|Toke of the Town.|
Medical marijuana activist John Tracey acted on two eminently reasonable beliefs late last July. The result? He got busted.
Belief 1: That a Black Sabbath concert would provide a mother lode of support for a petition to put a referendum on medical marijuana on this fall’s ballot.
Belief 2: That the First Amendment is in effect at Cruzan Amphitheatre, since it’s owned by the South Florida Fair and is, by state law, public property.
He was right about one of those things.
Tracey’s petition-gathering (and that of many others) paid off, as all of Florida now knows. But for his efforts that particular July evening, Tracey was hassled by Cruzan staff, who then called the cops, who charged him with trespass and hustled him off to the hoosegow for the night.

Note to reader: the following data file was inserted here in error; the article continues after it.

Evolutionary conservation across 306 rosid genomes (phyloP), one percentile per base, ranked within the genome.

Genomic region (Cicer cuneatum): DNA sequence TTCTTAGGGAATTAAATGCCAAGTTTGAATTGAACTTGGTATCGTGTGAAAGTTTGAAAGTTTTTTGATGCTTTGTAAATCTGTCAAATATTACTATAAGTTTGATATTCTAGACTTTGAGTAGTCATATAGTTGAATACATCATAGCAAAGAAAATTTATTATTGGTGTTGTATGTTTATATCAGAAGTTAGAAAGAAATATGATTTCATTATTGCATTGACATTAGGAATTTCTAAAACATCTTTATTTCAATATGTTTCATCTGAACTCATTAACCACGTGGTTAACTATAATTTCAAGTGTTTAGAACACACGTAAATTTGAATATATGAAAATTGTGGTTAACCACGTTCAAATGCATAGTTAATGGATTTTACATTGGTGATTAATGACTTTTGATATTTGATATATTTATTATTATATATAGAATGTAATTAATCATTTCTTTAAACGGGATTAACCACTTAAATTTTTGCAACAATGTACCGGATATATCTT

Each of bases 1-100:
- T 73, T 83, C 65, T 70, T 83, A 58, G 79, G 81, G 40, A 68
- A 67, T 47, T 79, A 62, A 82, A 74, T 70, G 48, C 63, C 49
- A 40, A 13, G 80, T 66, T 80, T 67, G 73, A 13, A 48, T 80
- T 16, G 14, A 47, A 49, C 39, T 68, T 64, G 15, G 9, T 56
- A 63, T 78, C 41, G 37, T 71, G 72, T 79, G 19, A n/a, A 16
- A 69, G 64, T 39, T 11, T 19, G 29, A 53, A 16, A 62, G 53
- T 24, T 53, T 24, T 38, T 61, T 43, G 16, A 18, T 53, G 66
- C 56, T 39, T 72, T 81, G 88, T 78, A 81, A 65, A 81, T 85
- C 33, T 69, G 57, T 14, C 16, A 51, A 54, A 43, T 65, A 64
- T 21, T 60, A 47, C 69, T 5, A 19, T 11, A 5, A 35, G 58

The charges were eventually dropped, but Tracey was miffed. “The fuck can I trespass on public property?” he wrote to New Times, shortly after the arrest.
Now it’s payback time. Or so Tracey hopes.
Last week, his attorney, Michael Minardi, laid the groundwork for a false-arrest suit. Minardi filed a notice of claim with the Palm Beach County Sheriff’s Office (such notice is a legal prerequisite for lawsuits against official bodies) and sent similar notices to the South Florida Fair and to Pavilion Partners, an operations arm of Cruzan’s owner, Live Nation.
Broward-Palm Beach New Times has more.